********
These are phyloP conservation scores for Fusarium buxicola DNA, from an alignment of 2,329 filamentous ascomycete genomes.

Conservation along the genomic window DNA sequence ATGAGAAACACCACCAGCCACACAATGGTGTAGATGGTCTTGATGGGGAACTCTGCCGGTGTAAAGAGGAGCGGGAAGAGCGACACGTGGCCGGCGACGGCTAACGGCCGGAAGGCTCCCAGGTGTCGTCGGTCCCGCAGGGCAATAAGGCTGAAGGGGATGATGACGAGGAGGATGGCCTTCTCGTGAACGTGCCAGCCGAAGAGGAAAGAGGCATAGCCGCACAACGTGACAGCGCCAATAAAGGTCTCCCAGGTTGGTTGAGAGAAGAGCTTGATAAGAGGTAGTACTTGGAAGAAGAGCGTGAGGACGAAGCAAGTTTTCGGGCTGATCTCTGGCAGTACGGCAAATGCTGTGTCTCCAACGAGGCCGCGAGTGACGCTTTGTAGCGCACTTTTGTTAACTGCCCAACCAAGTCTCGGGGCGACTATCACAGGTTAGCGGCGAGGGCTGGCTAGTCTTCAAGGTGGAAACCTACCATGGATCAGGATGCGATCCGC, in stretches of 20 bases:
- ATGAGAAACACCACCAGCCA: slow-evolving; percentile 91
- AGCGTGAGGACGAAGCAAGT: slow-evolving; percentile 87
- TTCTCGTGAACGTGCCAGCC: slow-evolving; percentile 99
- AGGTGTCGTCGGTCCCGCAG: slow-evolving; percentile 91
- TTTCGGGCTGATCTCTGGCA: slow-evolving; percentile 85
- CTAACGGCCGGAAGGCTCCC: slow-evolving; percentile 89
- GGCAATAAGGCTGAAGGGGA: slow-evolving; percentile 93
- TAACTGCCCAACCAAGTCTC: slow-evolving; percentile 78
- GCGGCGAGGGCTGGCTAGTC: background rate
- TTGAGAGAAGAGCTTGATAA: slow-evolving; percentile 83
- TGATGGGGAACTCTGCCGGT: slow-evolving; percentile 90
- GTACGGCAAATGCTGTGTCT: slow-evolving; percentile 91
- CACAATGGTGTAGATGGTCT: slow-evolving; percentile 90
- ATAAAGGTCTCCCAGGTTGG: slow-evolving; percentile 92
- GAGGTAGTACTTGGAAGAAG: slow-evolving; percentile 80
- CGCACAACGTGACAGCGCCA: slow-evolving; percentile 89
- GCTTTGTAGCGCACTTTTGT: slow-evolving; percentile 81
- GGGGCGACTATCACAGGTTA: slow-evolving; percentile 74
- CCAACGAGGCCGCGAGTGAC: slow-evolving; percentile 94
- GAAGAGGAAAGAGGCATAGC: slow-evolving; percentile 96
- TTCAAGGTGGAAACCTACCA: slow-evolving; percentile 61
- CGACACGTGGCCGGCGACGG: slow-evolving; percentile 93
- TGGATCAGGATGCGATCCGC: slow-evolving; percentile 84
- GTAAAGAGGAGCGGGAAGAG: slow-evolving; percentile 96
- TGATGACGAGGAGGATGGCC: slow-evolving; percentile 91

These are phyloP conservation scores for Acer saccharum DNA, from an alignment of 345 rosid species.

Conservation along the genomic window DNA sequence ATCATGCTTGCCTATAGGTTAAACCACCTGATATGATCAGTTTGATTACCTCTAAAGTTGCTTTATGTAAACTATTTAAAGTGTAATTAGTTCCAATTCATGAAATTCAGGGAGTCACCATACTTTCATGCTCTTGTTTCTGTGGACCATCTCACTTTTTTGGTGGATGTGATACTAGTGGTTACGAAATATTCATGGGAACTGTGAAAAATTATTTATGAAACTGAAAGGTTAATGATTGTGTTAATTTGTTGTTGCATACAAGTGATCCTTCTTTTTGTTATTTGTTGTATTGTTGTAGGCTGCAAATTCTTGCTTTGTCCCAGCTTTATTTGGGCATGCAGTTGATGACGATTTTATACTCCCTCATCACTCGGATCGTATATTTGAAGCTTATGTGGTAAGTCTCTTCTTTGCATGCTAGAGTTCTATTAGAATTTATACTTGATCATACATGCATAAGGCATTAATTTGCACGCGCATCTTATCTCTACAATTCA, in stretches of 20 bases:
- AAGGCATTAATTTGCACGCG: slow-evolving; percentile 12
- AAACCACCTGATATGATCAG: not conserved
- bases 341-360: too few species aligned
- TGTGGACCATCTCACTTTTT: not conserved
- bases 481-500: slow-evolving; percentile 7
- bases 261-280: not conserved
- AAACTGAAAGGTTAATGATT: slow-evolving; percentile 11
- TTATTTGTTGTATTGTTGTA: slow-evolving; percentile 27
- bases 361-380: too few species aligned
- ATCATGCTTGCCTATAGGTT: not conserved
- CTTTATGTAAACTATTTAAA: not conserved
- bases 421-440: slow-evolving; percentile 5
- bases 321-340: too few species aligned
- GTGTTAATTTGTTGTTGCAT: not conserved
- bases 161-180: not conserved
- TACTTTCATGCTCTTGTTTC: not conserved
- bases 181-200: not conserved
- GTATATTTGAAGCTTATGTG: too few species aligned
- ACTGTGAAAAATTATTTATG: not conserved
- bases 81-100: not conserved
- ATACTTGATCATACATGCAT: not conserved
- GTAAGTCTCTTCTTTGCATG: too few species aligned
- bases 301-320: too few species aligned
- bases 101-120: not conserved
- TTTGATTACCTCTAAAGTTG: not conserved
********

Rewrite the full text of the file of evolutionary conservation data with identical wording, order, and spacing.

These are phyloP conservation scores for Fusarium buxicola DNA, from an alignment of 2,329 filamentous ascomycete genomes.

Conservation along the genomic window DNA sequence ATGAGAAACACCACCAGCCACACAATGGTGTAGATGGTCTTGATGGGGAACTCTGCCGGTGTAAAGAGGAGCGGGAAGAGCGACACGTGGCCGGCGACGGCTAACGGCCGGAAGGCTCCCAGGTGTCGTCGGTCCCGCAGGGCAATAAGGCTGAAGGGGATGATGACGAGGAGGATGGCCTTCTCGTGAACGTGCCAGCCGAAGAGGAAAGAGGCATAGCCGCACAACGTGACAGCGCCAATAAAGGTCTCCCAGGTTGGTTGAGAGAAGAGCTTGATAAGAGGTAGTACTTGGAAGAAGAGCGTGAGGACGAAGCAAGTTTTCGGGCTGATCTCTGGCAGTACGGCAAATGCTGTGTCTCCAACGAGGCCGCGAGTGACGCTTTGTAGCGCACTTTTGTTAACTGCCCAACCAAGTCTCGGGGCGACTATCACAGGTTAGCGGCGAGGGCTGGCTAGTCTTCAAGGTGGAAACCTACCATGGATCAGGATGCGATCCGC, in stretches of 20 bases:
- ATGAGAAACACCACCAGCCA: slow-evolving; percentile 91
- AGCGTGAGGACGAAGCAAGT: slow-evolving; percentile 87
- TTCTCGTGAACGTGCCAGCC: slow-evolving; percentile 99
- AGGTGTCGTCGGTCCCGCAG: slow-evolving; percentile 91
- TTTCGGGCTGATCTCTGGCA: slow-evolving; percentile 85
- CTAACGGCCGGAAGGCTCCC: slow-evolving; percentile 89
- GGCAATAAGGCTGAAGGGGA: slow-evolving; percentile 93
- TAACTGCCCAACCAAGTCTC: slow-evolving; percentile 78
- GCGGCGAGGGCTGGCTAGTC: background rate
- TTGAGAGAAGAGCTTGATAA: slow-evolving; percentile 83
- TGATGGGGAACTCTGCCGGT: slow-evolving; percentile 90
- GTACGGCAAATGCTGTGTCT: slow-evolving; percentile 91
- CACAATGGTGTAGATGGTCT: slow-evolving; percentile 90
- ATAAAGGTCTCCCAGGTTGG: slow-evolving; percentile 92
- GAGGTAGTACTTGGAAGAAG: slow-evolving; percentile 80
- CGCACAACGTGACAGCGCCA: slow-evolving; percentile 89
- GCTTTGTAGCGCACTTTTGT: slow-evolving; percentile 81
- GGGGCGACTATCACAGGTTA: slow-evolving; percentile 74
- CCAACGAGGCCGCGAGTGAC: slow-evolving; percentile 94
- GAAGAGGAAAGAGGCATAGC: slow-evolving; percentile 96
- TTCAAGGTGGAAACCTACCA: slow-evolving; percentile 61
- CGACACGTGGCCGGCGACGG: slow-evolving; percentile 93
- TGGATCAGGATGCGATCCGC: slow-evolving; percentile 84
- GTAAAGAGGAGCGGGAAGAG: slow-evolving; percentile 96
- TGATGACGAGGAGGATGGCC: slow-evolving; percentile 91

These are phyloP conservation scores for Acer saccharum DNA, from an alignment of 345 rosid species.

Conservation along the genomic window DNA sequence ATCATGCTTGCCTATAGGTTAAACCACCTGATATGATCAGTTTGATTACCTCTAAAGTTGCTTTATGTAAACTATTTAAAGTGTAATTAGTTCCAATTCATGAAATTCAGGGAGTCACCATACTTTCATGCTCTTGTTTCTGTGGACCATCTCACTTTTTTGGTGGATGTGATACTAGTGGTTACGAAATATTCATGGGAACTGTGAAAAATTATTTATGAAACTGAAAGGTTAATGATTGTGTTAATTTGTTGTTGCATACAAGTGATCCTTCTTTTTGTTATTTGTTGTATTGTTGTAGGCTGCAAATTCTTGCTTTGTCCCAGCTTTATTTGGGCATGCAGTTGATGACGATTTTATACTCCCTCATCACTCGGATCGTATATTTGAAGCTTATGTGGTAAGTCTCTTCTTTGCATGCTAGAGTTCTATTAGAATTTATACTTGATCATACATGCATAAGGCATTAATTTGCACGCGCATCTTATCTCTACAATTCA, in stretches of 20 bases:
- AAGGCATTAATTTGCACGCG: slow-evolving; percentile 12
- AAACCACCTGATATGATCAG: not conserved
- bases 341-360: too few species aligned
- TGTGGACCATCTCACTTTTT: not conserved
- bases 481-500: slow-evolving; percentile 7
- bases 261-280: not conserved
- AAACTGAAAGGTTAATGATT: slow-evolving; percentile 11
- TTATTTGTTGTATTGTTGTA: slow-evolving; percentile 27
- bases 361-380: too few species aligned
- ATCATGCTTGCCTATAGGTT: not conserved
- CTTTATGTAAACTATTTAAA: not conserved
- bases 421-440: slow-evolving; percentile 5
- bases 321-340: too few species aligned
- GTGTTAATTTGTTGTTGCAT: not conserved
- bases 161-180: not conserved
- TACTTTCATGCTCTTGTTTC: not conserved
- bases 181-200: not conserved
- GTATATTTGAAGCTTATGTG: too few species aligned
- ACTGTGAAAAATTATTTATG: not conserved
- bases 81-100: not conserved
- ATACTTGATCATACATGCAT: not conserved
- GTAAGTCTCTTCTTTGCATG: too few species aligned
- bases 301-320: too few species aligned
- bases 101-120: not conserved
- TTTGATTACCTCTAAAGTTG: not conserved